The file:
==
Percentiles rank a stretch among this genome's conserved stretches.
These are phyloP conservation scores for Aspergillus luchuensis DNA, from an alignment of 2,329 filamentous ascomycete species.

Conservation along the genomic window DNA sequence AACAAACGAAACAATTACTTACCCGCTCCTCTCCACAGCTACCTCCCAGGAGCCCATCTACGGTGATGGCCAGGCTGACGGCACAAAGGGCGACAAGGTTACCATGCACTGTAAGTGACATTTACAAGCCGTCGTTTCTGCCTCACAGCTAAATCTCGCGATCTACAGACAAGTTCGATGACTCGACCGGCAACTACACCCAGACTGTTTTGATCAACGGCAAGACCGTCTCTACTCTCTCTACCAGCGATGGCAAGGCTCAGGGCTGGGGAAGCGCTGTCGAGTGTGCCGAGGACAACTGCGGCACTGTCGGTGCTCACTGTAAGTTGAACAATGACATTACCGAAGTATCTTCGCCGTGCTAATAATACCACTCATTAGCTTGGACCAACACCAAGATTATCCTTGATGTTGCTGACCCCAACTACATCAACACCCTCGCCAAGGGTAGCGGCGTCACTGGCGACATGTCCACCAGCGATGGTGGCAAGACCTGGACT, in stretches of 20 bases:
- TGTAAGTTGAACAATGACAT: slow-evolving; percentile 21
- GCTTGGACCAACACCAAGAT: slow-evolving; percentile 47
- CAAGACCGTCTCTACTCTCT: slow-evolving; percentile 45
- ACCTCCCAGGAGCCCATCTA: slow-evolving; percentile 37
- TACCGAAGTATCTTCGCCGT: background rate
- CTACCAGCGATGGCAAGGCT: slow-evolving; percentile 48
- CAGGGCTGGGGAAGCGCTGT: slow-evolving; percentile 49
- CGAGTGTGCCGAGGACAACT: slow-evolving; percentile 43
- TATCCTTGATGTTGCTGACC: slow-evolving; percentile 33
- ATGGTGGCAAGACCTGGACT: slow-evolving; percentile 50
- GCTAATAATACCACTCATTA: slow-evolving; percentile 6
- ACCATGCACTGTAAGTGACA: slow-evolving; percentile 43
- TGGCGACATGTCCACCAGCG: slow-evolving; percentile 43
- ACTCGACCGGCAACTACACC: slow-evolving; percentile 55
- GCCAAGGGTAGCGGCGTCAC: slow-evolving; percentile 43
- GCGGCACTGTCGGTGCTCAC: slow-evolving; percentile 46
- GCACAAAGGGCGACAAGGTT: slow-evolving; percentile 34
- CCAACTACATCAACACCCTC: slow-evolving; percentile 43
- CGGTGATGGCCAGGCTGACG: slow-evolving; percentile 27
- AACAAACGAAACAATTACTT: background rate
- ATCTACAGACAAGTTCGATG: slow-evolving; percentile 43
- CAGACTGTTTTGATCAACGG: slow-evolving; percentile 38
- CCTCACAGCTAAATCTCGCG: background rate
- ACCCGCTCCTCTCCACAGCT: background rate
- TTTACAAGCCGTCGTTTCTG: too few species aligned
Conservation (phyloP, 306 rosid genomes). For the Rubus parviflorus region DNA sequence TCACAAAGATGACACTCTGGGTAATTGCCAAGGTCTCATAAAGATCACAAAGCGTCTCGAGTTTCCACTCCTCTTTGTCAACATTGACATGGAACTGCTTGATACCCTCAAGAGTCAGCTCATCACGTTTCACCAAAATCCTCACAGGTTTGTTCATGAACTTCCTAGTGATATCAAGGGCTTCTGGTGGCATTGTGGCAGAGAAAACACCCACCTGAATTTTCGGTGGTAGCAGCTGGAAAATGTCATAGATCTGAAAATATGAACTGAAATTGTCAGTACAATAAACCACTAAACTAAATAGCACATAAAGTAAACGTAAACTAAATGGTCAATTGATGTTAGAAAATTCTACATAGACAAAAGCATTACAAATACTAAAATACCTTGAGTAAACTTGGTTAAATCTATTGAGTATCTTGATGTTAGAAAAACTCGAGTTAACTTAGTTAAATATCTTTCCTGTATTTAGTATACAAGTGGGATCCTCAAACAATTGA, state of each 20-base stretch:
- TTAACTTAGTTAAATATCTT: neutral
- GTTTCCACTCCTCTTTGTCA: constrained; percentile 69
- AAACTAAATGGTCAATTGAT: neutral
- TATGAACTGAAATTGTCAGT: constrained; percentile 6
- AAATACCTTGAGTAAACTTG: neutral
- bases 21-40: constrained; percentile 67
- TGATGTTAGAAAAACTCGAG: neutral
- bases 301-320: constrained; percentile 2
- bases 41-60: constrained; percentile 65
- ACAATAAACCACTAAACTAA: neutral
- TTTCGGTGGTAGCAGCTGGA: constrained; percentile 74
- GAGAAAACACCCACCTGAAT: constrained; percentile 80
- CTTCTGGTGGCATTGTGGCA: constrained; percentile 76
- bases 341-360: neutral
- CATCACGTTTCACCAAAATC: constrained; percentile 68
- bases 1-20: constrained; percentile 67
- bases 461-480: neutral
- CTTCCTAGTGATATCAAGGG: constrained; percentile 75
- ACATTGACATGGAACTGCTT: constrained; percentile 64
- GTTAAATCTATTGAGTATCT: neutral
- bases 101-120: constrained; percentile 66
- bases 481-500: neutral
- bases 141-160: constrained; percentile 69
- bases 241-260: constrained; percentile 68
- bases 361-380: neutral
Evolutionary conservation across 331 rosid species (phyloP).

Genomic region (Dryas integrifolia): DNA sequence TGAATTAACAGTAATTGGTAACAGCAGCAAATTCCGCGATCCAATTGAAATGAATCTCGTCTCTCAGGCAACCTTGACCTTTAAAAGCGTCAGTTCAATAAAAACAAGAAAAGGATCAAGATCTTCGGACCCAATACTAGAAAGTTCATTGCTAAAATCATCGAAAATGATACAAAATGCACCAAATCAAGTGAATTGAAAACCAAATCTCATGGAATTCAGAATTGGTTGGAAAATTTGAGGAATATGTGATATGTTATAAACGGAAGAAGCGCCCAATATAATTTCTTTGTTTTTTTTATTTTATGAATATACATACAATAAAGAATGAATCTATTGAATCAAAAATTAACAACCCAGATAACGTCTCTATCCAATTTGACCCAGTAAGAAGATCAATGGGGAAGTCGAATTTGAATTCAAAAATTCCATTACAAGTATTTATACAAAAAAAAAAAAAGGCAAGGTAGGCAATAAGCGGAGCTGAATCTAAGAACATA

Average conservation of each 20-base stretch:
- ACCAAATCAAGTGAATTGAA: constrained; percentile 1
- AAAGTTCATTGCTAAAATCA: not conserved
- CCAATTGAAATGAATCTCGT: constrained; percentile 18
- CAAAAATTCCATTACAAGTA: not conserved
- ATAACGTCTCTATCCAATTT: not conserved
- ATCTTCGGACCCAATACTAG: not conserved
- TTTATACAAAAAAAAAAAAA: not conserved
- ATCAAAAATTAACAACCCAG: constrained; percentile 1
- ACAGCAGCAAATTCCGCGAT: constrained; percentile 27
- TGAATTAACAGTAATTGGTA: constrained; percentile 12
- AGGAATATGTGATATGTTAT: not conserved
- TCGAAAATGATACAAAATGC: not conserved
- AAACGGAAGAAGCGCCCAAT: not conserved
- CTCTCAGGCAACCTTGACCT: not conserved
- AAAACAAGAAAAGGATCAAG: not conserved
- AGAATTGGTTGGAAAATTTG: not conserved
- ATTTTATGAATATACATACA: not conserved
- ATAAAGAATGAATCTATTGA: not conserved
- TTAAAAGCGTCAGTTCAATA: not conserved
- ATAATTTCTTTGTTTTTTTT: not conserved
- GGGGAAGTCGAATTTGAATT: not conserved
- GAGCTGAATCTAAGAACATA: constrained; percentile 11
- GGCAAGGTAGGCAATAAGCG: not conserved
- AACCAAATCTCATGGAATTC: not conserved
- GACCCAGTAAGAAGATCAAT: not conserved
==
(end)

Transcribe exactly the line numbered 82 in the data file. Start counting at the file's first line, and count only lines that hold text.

- GACCCAGTAAGAAGATCAAT: not conserved